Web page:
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Jessica Lynch Criticizes U.S. Accounts of Her Ordeal
By DAVID D. KIRKPATRICK
Published: November 7, 2003
In her first public statements since her rescue in Iraq, Jessica Lynch criticized the military for exaggerating accounts of her rescue and re-casting her ordeal as a patriotic fable.
Asked by the ABC News anchor Diane Sawyer if the military's portrayal of the rescue bothered her, Ms. Lynch said: "Yeah, it does. It does that they used me as a way to symbolize all this stuff. Yeah, it's wrong," according to a partial transcript of the interview to be broadcast on Tuesday.
After months of retreating from the news media, Ms. Lynch will be a ubiquitous presence next week. In addition to her appearance on ABC, she will be on the cover of Time magazine, and NBC will broadcast a movie based on an Iraqi's account of her ordeal. On Tuesday, the book publisher Knopf will release an account of her experience, "I Am a Soldier, Too," written with her cooperation by a former reporter for The New York Times, Rick Bragg.
The book and the movie are unrelated and tell different versions of Ms. Lynch's story, but the publisher has timed the book to capitalize on publicity from the television movie.
The book has already added another, lurid indignity to the public accounts of her capture. It reports that Ms. Lynch's military doctors found injuries consistent with sexual assault and unlikely to have resulted from the Humvee crash that caused her other wounds, suggesting that she was raped after her capture. Ms. Lynch, who was unconscious immediately after the crash, does not remember any such assault, according to people who have talked to her and read the book. Those details of the book's contents were reported yesterday in The New York Daily News.
In the book and in the interviews, Ms. Lynch says others' accounts of her heroism often left her feeling hurt and ashamed because of what she says was overstatement.
At first, a military spokesman in Iraq told journalists that American soldiers had exchanged fire with Iraqis during the rescue, without adding that resistance was minimal. Then the military released a dramatic, green-tinted, night-vision video of the mission. Soon news organizations were repeating reports, attributed to anonymous American officials, that Ms. Lynch had heroically resisted her capture, emptying her weapon at her attackers.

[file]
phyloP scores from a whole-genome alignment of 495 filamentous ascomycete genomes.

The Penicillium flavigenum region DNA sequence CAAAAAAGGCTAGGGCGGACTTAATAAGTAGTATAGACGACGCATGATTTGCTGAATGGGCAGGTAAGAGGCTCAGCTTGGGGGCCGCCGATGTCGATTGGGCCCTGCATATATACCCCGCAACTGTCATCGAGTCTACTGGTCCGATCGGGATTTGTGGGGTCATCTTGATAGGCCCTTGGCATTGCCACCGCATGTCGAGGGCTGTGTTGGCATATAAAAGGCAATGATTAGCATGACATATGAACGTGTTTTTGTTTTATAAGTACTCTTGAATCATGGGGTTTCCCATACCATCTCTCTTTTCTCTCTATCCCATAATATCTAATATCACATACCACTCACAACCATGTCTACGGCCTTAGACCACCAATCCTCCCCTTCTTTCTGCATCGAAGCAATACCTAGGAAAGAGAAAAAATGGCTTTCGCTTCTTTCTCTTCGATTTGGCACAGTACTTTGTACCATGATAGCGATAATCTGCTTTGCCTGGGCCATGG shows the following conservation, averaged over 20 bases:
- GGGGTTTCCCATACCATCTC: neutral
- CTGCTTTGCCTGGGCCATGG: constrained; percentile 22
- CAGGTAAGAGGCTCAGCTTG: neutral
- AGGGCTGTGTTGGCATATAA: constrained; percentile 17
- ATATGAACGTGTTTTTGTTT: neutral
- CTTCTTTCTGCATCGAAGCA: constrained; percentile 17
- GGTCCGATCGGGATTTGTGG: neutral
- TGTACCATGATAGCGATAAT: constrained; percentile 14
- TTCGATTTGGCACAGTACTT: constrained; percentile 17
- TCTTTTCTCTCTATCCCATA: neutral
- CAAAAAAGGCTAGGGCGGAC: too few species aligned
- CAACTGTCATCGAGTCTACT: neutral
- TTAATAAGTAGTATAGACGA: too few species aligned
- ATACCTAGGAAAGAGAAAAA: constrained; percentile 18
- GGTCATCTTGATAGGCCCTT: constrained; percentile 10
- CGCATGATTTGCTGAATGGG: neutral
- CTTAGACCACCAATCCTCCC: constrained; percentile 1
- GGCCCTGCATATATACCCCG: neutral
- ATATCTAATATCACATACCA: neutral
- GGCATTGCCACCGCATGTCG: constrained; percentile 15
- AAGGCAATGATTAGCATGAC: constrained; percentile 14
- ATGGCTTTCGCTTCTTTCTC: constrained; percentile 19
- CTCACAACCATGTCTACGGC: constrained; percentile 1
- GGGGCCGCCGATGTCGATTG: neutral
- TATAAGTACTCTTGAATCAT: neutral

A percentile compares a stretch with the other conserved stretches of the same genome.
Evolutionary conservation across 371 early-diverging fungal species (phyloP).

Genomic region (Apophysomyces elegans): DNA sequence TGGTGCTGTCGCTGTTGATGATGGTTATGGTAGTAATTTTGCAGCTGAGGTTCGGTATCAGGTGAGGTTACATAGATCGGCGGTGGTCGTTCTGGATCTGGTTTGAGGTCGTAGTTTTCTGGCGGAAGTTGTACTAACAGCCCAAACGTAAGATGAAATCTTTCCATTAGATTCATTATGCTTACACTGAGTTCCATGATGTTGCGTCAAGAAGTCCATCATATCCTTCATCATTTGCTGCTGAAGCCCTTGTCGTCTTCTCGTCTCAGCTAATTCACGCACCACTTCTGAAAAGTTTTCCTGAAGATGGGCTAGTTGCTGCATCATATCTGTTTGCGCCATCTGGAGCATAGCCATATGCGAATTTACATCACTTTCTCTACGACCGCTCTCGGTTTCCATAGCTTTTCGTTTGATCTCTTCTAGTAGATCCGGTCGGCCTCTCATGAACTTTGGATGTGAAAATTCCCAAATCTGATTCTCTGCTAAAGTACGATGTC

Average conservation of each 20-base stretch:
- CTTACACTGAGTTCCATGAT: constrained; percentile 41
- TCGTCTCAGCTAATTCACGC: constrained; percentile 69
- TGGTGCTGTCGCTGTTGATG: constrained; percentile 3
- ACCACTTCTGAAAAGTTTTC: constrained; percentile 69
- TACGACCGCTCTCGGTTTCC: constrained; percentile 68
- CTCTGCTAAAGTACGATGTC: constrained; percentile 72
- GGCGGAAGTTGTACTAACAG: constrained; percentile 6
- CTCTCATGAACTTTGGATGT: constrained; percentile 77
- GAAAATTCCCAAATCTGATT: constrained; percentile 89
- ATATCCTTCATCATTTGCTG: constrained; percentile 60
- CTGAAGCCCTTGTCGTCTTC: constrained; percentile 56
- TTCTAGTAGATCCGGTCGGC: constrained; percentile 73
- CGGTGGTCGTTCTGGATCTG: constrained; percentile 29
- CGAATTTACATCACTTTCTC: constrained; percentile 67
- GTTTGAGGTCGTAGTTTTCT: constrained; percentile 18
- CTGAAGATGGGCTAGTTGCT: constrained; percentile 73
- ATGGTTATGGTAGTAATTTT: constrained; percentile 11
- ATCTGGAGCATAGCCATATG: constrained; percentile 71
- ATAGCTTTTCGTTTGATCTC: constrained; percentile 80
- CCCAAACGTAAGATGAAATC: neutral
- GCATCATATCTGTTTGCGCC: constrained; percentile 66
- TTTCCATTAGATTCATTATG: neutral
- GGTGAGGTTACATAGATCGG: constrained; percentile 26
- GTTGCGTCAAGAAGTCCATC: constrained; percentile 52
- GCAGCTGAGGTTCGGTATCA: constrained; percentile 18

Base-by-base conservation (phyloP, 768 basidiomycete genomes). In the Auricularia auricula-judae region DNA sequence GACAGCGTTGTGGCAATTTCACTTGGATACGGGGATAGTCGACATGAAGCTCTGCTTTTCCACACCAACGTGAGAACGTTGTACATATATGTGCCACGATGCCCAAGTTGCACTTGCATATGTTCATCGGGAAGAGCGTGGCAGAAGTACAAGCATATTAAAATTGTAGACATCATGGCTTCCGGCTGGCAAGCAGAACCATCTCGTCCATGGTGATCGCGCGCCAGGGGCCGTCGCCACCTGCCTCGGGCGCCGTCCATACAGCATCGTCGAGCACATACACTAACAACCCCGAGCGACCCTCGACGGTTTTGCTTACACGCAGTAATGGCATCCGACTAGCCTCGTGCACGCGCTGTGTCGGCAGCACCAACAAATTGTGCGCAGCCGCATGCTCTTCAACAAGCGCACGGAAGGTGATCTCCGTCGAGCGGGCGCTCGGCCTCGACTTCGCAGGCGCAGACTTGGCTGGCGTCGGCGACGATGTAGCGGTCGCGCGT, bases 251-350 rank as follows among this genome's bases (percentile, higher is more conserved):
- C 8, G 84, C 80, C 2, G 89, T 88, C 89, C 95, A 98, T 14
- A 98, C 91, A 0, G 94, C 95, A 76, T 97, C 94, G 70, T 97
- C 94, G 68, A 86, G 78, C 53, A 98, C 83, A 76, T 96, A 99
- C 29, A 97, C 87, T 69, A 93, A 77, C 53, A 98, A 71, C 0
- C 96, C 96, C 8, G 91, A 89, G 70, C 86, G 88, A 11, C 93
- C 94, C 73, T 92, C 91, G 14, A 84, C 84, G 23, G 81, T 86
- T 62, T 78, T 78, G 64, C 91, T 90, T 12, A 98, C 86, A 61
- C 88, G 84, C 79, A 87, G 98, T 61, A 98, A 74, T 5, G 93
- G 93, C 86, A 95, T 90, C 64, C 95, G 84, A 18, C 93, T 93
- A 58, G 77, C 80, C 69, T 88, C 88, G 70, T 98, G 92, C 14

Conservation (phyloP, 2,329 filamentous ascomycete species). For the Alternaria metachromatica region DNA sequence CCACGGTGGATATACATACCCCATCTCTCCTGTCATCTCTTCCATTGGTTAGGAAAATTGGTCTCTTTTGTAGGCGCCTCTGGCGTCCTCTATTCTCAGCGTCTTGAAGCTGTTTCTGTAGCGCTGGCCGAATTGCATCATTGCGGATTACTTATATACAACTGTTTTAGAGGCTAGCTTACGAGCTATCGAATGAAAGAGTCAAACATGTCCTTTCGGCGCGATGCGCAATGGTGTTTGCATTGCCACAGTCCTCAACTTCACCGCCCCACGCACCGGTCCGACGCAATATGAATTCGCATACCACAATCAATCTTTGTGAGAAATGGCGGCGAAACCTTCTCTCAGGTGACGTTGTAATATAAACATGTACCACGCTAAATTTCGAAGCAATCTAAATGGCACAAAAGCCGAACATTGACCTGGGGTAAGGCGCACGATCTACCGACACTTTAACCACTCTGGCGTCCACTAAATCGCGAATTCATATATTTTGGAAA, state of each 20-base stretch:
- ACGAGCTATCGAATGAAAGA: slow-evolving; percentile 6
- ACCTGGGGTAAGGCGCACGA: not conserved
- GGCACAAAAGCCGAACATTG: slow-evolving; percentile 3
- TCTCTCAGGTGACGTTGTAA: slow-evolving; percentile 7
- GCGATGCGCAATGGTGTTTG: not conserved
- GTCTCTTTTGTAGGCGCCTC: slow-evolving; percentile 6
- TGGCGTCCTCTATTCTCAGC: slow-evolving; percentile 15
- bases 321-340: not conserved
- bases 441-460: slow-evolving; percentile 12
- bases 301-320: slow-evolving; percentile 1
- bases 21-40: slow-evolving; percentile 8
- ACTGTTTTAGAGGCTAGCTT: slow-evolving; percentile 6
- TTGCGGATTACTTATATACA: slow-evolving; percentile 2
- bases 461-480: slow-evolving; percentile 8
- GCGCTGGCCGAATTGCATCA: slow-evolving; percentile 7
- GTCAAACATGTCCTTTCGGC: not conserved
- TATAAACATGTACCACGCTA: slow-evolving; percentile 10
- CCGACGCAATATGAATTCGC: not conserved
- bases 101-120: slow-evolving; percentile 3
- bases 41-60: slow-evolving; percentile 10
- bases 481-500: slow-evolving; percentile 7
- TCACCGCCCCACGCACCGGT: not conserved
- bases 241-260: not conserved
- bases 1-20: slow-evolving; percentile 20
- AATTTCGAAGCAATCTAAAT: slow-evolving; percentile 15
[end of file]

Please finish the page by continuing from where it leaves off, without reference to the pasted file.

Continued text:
But subsequent investigations determined that Ms. Lynch was injured by the crash of her vehicle, her weapon jammed before she could fire, the Iraqi doctors treated her kindly, and the hospital was already in friendly hands when her rescuers arrived.
Asked how she felt about the reports of her heroism, Ms. Lynch told Ms. Sawyer, "It hurt in a way that people would make up stories that they had no truth about. Only I would have been able to know that, because the other four people on my vehicle aren't here to tell the story. So I would have been the only one able to say, yeah, I went down shooting. But I didn't."
And asked about reports that the military exaggerated the danger of the rescue mission, Ms. Lynch said, "Yeah, I don't think it happened quite like that," although she added that in that context anybody would have approached the hospital well-armed. She continued: "I don't know why they filmed it, or why they say the things they, you know, all I know was that I was in that hospital hurting. I needed help."
Lt. Col. Rivers Johnson, a spokesman for the Department of Defense, declined to comment on Ms. Lynch's views. But he said, "Essentially, the mission to rescue Jessica Lynch demonstrated America's resolve to account for all of its missing service members." He added that the rescue had been conducted under the appropriate procedures for a fluid situation like the war in Iraq. "You always plan for the worst."
Ms. Lynch also disputed statements by Mohammed Odeh al-Rehaief, the Iraqi lawyer, that he saw her captors slap her.
"From the time I woke up in that hospital, no one beat me, no one slapped me, no one, nothing," Ms. Lynch told Diane Sawyer, adding, "I'm so thankful for those people, because that's why I'm alive today."
Jeff Coplon, who helped Mr. Rehaief write his book, "Because Each Life is Precious," said it was possible that both he and Ms. Lynch were telling the truth in their divergent accounts.
"One of the questions that could arise in the wake of this kind of trauma is that someone could believe they remember everything and their memory could still be incomplete," Mr. Coplon said.